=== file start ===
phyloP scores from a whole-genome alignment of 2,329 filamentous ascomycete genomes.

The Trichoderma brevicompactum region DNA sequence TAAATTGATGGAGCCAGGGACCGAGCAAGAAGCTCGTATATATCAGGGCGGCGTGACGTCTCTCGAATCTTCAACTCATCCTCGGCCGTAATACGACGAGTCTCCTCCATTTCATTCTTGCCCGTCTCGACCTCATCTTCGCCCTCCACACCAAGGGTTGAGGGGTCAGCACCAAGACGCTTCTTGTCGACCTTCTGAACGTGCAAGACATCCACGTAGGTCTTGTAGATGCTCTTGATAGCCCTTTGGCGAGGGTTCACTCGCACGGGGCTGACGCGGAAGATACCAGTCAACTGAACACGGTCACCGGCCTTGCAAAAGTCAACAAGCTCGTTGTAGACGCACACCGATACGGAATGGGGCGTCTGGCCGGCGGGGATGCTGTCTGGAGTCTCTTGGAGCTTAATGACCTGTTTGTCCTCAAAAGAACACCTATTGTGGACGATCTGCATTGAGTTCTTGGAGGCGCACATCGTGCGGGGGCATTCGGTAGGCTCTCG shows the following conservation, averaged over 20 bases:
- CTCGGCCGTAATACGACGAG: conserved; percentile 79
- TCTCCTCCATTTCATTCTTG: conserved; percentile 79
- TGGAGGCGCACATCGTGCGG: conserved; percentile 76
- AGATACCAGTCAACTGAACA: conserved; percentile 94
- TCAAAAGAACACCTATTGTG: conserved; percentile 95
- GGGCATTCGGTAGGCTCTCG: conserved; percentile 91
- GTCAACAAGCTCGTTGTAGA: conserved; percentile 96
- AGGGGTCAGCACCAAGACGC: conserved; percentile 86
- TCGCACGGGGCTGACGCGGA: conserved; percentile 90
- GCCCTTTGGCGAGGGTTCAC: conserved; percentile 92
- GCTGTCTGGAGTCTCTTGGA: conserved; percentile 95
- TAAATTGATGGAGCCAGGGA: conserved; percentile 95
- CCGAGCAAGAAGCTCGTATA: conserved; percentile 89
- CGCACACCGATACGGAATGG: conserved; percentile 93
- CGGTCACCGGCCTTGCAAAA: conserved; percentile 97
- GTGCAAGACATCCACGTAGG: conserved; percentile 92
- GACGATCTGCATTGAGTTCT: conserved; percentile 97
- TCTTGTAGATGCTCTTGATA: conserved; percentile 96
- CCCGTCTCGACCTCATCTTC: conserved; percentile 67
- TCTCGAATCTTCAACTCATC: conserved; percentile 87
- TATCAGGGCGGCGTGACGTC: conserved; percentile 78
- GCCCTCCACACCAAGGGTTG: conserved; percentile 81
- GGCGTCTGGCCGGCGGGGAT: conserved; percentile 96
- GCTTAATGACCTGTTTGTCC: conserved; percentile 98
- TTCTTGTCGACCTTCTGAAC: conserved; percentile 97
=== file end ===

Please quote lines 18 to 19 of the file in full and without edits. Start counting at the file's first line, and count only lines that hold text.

- GTGCAAGACATCCACGTAGG: conserved; percentile 92
- GACGATCTGCATTGAGTTCT: conserved; percentile 97